Milwaukee Omnifest

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The Milwaukee Omnifest was a community resource with much the same goals as a Free-Net. Neil Trilling was the director.

Omnifest provided free Internet access for elementary and secondary school teachers, UW-Milwaukee Alumni Association members, and librarians before opening to the public. The prototype started at the University of Wisconsin-Milwaukee, Milwaukee WI USA, the City of Festivals.

The program was well accepted and opened to the public in September 1994. It evolved into an outreach program of the UW Extension as the Center for Community Computing.

Omnifest closed due to a number of factors on March 31, 1998.

Affordable access to an on-line community[edit]

Prior to the widespread availability of Internet access, personal computers employed dialup access to servers, many of which were local bulletin boards.

Milwaukee Omnifest was one of the first dial-up Internet services available to the public via a local Milwaukee phone number. The modem pool was located at UW-Milwaukee, then later ExecPC made their excess modem pool capacity available during weekdays. Once logged into the modem pool, users could browse Omnifest text-only menus and bulletin boards maintained by volunteers. Members had E-mail and could subscribe to news groups. Omnifest hosted their own web site and members could browse the World Wide Web but were limited to using Lynx, a text-based web browser.

Subscribers were asked to pay a nominal access fee of $25.00 annually. Service was not limited to local users, Telnet could be utilized to access the Omnifest system from any computer connected to the Internet. Similarly, Omnifest members could telnet to other Freenet servers.

Though membership was small by comparison to commercially available dial-up services such as America-Online, Omnifest attracted a wide range of students, teachers, professionals, and computer enthusiasts who wanted to enjoy the benefits of the rapidly growing Internet. It also provided a venue for non-profit and community groups to provide local information.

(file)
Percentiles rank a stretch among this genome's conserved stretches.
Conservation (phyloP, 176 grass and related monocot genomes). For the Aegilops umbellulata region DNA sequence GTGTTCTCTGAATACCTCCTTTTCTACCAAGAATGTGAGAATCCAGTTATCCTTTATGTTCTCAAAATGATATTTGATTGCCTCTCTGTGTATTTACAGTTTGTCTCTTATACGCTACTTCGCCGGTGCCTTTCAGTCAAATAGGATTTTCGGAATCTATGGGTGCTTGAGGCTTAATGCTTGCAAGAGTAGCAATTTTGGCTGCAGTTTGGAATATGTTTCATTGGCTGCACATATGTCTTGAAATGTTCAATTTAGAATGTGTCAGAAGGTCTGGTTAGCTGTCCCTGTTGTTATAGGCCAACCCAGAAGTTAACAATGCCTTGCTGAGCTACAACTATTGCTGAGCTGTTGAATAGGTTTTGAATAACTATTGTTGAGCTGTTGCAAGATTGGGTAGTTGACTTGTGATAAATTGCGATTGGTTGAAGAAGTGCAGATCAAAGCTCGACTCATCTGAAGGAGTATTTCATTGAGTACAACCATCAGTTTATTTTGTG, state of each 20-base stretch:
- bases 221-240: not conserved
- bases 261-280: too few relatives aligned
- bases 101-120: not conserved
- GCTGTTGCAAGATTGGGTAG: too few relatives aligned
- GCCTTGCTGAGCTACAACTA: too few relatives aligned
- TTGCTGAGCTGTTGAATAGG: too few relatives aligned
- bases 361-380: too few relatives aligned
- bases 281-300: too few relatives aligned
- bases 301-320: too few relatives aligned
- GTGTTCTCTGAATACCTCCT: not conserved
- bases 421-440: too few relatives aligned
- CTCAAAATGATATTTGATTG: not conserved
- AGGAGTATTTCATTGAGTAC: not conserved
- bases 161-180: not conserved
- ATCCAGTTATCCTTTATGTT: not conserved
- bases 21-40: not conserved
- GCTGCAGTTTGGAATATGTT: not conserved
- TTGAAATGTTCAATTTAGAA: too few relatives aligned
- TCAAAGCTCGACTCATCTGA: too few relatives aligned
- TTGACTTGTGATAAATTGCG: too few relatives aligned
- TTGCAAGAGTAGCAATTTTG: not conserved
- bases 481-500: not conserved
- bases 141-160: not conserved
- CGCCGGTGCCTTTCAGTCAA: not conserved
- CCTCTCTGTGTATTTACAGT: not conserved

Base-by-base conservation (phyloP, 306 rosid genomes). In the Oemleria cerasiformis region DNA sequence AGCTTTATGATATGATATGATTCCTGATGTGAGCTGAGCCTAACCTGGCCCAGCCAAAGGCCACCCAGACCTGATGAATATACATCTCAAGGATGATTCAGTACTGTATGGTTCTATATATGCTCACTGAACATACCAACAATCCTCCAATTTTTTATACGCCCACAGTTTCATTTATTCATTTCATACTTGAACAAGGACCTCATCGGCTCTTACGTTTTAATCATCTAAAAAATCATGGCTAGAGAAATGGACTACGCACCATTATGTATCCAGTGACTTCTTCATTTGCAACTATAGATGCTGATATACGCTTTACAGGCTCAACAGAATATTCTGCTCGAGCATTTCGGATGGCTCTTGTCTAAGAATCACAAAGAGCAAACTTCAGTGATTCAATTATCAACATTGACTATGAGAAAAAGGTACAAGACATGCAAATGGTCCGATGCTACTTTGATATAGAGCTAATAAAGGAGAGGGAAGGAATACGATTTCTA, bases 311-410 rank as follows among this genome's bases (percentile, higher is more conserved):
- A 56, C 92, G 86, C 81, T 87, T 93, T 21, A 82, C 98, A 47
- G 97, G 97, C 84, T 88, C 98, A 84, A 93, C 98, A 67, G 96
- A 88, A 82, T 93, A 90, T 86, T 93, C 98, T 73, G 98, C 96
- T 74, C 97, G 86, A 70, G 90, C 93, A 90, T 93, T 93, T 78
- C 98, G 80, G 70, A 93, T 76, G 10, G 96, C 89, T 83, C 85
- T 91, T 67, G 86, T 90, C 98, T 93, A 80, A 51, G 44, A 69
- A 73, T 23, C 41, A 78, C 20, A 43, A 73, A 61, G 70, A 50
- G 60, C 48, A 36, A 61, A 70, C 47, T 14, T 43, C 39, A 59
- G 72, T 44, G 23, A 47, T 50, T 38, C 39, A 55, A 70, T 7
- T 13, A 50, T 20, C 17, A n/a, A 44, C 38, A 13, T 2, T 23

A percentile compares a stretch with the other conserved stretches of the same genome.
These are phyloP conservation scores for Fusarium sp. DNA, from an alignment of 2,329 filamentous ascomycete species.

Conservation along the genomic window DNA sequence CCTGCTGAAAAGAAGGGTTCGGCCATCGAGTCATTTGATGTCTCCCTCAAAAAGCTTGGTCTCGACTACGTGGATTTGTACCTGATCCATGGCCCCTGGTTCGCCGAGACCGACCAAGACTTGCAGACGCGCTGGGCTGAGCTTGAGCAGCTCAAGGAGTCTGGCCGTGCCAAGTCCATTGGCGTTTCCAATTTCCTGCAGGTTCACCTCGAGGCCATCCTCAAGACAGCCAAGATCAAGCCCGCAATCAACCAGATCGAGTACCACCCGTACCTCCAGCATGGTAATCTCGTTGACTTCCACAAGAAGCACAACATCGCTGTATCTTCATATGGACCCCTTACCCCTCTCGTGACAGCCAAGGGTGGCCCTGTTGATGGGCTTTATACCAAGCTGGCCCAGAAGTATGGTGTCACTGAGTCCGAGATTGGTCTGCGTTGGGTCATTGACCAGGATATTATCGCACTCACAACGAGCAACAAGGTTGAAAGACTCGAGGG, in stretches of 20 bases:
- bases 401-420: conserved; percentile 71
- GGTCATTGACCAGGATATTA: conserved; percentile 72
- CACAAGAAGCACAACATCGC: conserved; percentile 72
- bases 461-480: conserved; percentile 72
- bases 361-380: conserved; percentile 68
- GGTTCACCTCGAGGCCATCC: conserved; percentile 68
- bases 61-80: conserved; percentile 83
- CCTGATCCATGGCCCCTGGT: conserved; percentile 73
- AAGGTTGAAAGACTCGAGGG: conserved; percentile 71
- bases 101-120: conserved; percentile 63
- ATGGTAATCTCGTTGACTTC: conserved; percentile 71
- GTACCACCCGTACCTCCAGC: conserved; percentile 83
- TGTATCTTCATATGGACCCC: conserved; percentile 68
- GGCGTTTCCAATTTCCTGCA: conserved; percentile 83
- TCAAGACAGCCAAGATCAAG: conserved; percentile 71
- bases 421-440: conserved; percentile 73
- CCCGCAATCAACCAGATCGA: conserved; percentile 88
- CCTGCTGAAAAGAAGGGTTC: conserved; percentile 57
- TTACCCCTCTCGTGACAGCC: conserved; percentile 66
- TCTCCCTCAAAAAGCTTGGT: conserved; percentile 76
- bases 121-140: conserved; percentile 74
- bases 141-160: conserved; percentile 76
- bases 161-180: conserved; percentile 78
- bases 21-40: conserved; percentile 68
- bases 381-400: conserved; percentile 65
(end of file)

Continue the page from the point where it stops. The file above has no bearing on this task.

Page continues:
Disabled people were another important group served. The text-based interface could be easily interpreted by screen reader software. Children could join Omnifest through their schools and explore in the supervised setting of their computer labs.

The ending[edit]

Community computing enthusiasts hoped to demonstrate that a volunteer based service could be utilized to help those in lower income groups who were interested in being part of an on-line community.

As Internet access in general and other free access Internet methods became available (such as local library services), the need for Omnifest slowly decreased. From a high of 7,000 members, by 1998 only about 900 remained. Omnifest is considered a successful example of a model transitional on-line communications service that helped to usher in the advent of low cost publicly available Internet access.

The document http://www4.uwm.edu/omnifest/neighborhood.html There Goes the Neighborhood, Neil Trilling's essay on changes in the Internet disappeared on June 15, 2007, as a result of the end of school year maintenance but has since been restored.

Freenets today?[edit]

TriState Online closed on June 30, 1999. They were one of the pioneer community networks and generously provided technical assistance and volunteers when Omnifest was starting.

Mobile Area Freenet - connection refused error message as of May 2002.

Southeast Florida Library Information Network: SEFLIN Free-Net appears no longer to be in operation although the Library site is still active.

Some have evolved into web sites.

Much of this information originally appeared on the UW-Milwaukee Milwaukee Omnifest Community Network web site.